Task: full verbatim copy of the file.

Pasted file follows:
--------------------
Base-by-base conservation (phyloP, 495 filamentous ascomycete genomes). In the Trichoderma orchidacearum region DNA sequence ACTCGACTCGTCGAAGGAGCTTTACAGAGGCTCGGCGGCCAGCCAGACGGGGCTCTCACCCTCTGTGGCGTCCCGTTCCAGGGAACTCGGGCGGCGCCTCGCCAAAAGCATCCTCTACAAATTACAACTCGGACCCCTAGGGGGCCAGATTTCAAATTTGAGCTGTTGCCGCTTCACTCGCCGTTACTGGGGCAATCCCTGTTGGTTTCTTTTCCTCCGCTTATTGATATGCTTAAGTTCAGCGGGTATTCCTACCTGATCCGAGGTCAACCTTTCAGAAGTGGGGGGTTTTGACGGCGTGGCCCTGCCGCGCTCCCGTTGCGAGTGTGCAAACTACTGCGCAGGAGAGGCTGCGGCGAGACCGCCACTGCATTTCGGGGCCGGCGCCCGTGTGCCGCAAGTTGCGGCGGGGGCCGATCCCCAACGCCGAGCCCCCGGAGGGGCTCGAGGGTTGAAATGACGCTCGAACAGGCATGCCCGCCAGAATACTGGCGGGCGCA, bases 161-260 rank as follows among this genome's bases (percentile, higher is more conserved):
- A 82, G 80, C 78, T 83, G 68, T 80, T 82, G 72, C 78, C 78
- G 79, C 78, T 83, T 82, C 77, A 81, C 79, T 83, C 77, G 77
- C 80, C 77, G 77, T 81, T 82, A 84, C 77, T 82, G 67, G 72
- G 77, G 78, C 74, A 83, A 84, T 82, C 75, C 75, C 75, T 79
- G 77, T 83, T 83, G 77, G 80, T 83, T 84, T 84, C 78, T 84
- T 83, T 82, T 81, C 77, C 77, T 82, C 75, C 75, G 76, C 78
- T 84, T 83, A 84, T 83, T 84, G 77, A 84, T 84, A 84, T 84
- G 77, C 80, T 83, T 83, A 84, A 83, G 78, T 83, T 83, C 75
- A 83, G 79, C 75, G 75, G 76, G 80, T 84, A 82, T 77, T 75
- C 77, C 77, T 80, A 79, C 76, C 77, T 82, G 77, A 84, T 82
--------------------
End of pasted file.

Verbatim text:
Base-by-base conservation (phyloP, 495 filamentous ascomycete genomes). In the Trichoderma orchidacearum region DNA sequence ACTCGACTCGTCGAAGGAGCTTTACAGAGGCTCGGCGGCCAGCCAGACGGGGCTCTCACCCTCTGTGGCGTCCCGTTCCAGGGAACTCGGGCGGCGCCTCGCCAAAAGCATCCTCTACAAATTACAACTCGGACCCCTAGGGGGCCAGATTTCAAATTTGAGCTGTTGCCGCTTCACTCGCCGTTACTGGGGCAATCCCTGTTGGTTTCTTTTCCTCCGCTTATTGATATGCTTAAGTTCAGCGGGTATTCCTACCTGATCCGAGGTCAACCTTTCAGAAGTGGGGGGTTTTGACGGCGTGGCCCTGCCGCGCTCCCGTTGCGAGTGTGCAAACTACTGCGCAGGAGAGGCTGCGGCGAGACCGCCACTGCATTTCGGGGCCGGCGCCCGTGTGCCGCAAGTTGCGGCGGGGGCCGATCCCCAACGCCGAGCCCCCGGAGGGGCTCGAGGGTTGAAATGACGCTCGAACAGGCATGCCCGCCAGAATACTGGCGGGCGCA, bases 161-260 rank as follows among this genome's bases (percentile, higher is more conserved):
- A 82, G 80, C 78, T 83, G 68, T 80, T 82, G 72, C 78, C 78
- G 79, C 78, T 83, T 82, C 77, A 81, C 79, T 83, C 77, G 77
- C 80, C 77, G 77, T 81, T 82, A 84, C 77, T 82, G 67, G 72
- G 77, G 78, C 74, A 83, A 84, T 82, C 75, C 75, C 75, T 79
- G 77, T 83, T 83, G 77, G 80, T 83, T 84, T 84, C 78, T 84
- T 83, T 82, T 81, C 77, C 77, T 82, C 75, C 75, G 76, C 78
- T 84, T 83, A 84, T 83, T 84, G 77, A 84, T 84, A 84, T 84
- G 77, C 80, T 83, T 83, A 84, A 83, G 78, T 83, T 83, C 75
- A 83, G 79, C 75, G 75, G 76, G 80, T 84, A 82, T 77, T 75
- C 77, C 77, T 80, A 79, C 76, C 77, T 82, G 77, A 84, T 82